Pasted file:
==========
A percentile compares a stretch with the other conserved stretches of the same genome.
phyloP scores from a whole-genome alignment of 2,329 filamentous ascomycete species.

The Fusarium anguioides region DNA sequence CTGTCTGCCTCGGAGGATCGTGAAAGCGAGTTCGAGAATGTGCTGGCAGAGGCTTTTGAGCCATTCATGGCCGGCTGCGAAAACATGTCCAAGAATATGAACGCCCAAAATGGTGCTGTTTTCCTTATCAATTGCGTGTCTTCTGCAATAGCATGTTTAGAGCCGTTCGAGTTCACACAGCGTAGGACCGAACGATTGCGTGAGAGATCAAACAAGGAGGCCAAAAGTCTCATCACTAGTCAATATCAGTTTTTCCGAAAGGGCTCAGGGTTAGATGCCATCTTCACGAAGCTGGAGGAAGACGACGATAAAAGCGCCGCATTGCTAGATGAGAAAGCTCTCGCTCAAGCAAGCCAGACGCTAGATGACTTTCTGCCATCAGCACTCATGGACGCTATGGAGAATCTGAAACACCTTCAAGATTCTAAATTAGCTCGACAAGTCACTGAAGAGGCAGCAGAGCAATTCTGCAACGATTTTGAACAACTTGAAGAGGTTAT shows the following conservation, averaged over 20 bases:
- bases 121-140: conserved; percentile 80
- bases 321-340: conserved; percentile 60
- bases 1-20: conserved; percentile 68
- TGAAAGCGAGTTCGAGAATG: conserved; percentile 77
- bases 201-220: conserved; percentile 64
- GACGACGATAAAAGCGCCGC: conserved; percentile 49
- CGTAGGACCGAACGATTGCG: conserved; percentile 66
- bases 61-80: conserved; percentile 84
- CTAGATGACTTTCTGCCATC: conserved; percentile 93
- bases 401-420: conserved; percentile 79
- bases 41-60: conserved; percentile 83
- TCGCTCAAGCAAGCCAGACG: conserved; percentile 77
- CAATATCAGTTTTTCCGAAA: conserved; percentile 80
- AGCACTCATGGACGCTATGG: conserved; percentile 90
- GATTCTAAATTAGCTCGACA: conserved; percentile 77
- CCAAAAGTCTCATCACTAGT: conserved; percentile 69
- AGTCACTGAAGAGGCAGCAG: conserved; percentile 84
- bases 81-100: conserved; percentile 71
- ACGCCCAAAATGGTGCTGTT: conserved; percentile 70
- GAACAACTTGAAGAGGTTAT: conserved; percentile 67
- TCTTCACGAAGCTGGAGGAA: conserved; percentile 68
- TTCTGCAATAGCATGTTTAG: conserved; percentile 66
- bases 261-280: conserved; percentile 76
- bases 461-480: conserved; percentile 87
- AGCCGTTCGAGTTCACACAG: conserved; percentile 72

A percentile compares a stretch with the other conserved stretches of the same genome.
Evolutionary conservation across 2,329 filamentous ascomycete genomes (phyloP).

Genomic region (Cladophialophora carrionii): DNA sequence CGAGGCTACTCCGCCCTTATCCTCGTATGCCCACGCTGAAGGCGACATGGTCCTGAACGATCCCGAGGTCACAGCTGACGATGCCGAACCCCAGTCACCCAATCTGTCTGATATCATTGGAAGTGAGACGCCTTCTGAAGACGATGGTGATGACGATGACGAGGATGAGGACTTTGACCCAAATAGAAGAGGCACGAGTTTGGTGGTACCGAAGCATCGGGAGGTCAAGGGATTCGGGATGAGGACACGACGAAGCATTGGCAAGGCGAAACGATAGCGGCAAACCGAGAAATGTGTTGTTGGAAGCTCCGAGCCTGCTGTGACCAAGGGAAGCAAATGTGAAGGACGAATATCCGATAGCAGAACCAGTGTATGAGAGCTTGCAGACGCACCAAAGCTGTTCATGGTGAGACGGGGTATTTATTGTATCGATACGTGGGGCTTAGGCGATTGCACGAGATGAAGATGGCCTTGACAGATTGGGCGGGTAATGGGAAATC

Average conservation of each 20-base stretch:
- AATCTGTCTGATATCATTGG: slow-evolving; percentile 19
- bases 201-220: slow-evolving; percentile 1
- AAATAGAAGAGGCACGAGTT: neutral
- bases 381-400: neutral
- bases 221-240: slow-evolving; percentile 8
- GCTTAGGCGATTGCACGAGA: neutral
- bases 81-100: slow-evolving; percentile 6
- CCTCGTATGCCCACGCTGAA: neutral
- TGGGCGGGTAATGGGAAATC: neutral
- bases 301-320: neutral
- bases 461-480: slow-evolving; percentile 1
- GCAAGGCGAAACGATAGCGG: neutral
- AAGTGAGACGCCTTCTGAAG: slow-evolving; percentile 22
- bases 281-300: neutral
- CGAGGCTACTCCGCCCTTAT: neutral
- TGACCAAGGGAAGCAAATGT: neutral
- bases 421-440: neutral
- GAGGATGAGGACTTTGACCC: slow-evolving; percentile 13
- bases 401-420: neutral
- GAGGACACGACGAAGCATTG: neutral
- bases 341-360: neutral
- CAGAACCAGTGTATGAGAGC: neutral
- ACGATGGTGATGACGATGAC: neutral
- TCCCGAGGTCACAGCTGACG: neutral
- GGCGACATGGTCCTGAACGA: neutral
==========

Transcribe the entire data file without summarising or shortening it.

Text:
A percentile compares a stretch with the other conserved stretches of the same genome.
phyloP scores from a whole-genome alignment of 2,329 filamentous ascomycete species.

The Fusarium anguioides region DNA sequence CTGTCTGCCTCGGAGGATCGTGAAAGCGAGTTCGAGAATGTGCTGGCAGAGGCTTTTGAGCCATTCATGGCCGGCTGCGAAAACATGTCCAAGAATATGAACGCCCAAAATGGTGCTGTTTTCCTTATCAATTGCGTGTCTTCTGCAATAGCATGTTTAGAGCCGTTCGAGTTCACACAGCGTAGGACCGAACGATTGCGTGAGAGATCAAACAAGGAGGCCAAAAGTCTCATCACTAGTCAATATCAGTTTTTCCGAAAGGGCTCAGGGTTAGATGCCATCTTCACGAAGCTGGAGGAAGACGACGATAAAAGCGCCGCATTGCTAGATGAGAAAGCTCTCGCTCAAGCAAGCCAGACGCTAGATGACTTTCTGCCATCAGCACTCATGGACGCTATGGAGAATCTGAAACACCTTCAAGATTCTAAATTAGCTCGACAAGTCACTGAAGAGGCAGCAGAGCAATTCTGCAACGATTTTGAACAACTTGAAGAGGTTAT shows the following conservation, averaged over 20 bases:
- bases 121-140: conserved; percentile 80
- bases 321-340: conserved; percentile 60
- bases 1-20: conserved; percentile 68
- TGAAAGCGAGTTCGAGAATG: conserved; percentile 77
- bases 201-220: conserved; percentile 64
- GACGACGATAAAAGCGCCGC: conserved; percentile 49
- CGTAGGACCGAACGATTGCG: conserved; percentile 66
- bases 61-80: conserved; percentile 84
- CTAGATGACTTTCTGCCATC: conserved; percentile 93
- bases 401-420: conserved; percentile 79
- bases 41-60: conserved; percentile 83
- TCGCTCAAGCAAGCCAGACG: conserved; percentile 77
- CAATATCAGTTTTTCCGAAA: conserved; percentile 80
- AGCACTCATGGACGCTATGG: conserved; percentile 90
- GATTCTAAATTAGCTCGACA: conserved; percentile 77
- CCAAAAGTCTCATCACTAGT: conserved; percentile 69
- AGTCACTGAAGAGGCAGCAG: conserved; percentile 84
- bases 81-100: conserved; percentile 71
- ACGCCCAAAATGGTGCTGTT: conserved; percentile 70
- GAACAACTTGAAGAGGTTAT: conserved; percentile 67
- TCTTCACGAAGCTGGAGGAA: conserved; percentile 68
- TTCTGCAATAGCATGTTTAG: conserved; percentile 66
- bases 261-280: conserved; percentile 76
- bases 461-480: conserved; percentile 87
- AGCCGTTCGAGTTCACACAG: conserved; percentile 72

A percentile compares a stretch with the other conserved stretches of the same genome.
Evolutionary conservation across 2,329 filamentous ascomycete genomes (phyloP).

Genomic region (Cladophialophora carrionii): DNA sequence CGAGGCTACTCCGCCCTTATCCTCGTATGCCCACGCTGAAGGCGACATGGTCCTGAACGATCCCGAGGTCACAGCTGACGATGCCGAACCCCAGTCACCCAATCTGTCTGATATCATTGGAAGTGAGACGCCTTCTGAAGACGATGGTGATGACGATGACGAGGATGAGGACTTTGACCCAAATAGAAGAGGCACGAGTTTGGTGGTACCGAAGCATCGGGAGGTCAAGGGATTCGGGATGAGGACACGACGAAGCATTGGCAAGGCGAAACGATAGCGGCAAACCGAGAAATGTGTTGTTGGAAGCTCCGAGCCTGCTGTGACCAAGGGAAGCAAATGTGAAGGACGAATATCCGATAGCAGAACCAGTGTATGAGAGCTTGCAGACGCACCAAAGCTGTTCATGGTGAGACGGGGTATTTATTGTATCGATACGTGGGGCTTAGGCGATTGCACGAGATGAAGATGGCCTTGACAGATTGGGCGGGTAATGGGAAATC

Average conservation of each 20-base stretch:
- AATCTGTCTGATATCATTGG: slow-evolving; percentile 19
- bases 201-220: slow-evolving; percentile 1
- AAATAGAAGAGGCACGAGTT: neutral
- bases 381-400: neutral
- bases 221-240: slow-evolving; percentile 8
- GCTTAGGCGATTGCACGAGA: neutral
- bases 81-100: slow-evolving; percentile 6
- CCTCGTATGCCCACGCTGAA: neutral
- TGGGCGGGTAATGGGAAATC: neutral
- bases 301-320: neutral
- bases 461-480: slow-evolving; percentile 1
- GCAAGGCGAAACGATAGCGG: neutral
- AAGTGAGACGCCTTCTGAAG: slow-evolving; percentile 22
- bases 281-300: neutral
- CGAGGCTACTCCGCCCTTAT: neutral
- TGACCAAGGGAAGCAAATGT: neutral
- bases 421-440: neutral
- GAGGATGAGGACTTTGACCC: slow-evolving; percentile 13
- bases 401-420: neutral
- GAGGACACGACGAAGCATTG: neutral
- bases 341-360: neutral
- CAGAACCAGTGTATGAGAGC: neutral
- ACGATGGTGATGACGATGAC: neutral
- TCCCGAGGTCACAGCTGACG: neutral
- GGCGACATGGTCCTGAACGA: neutral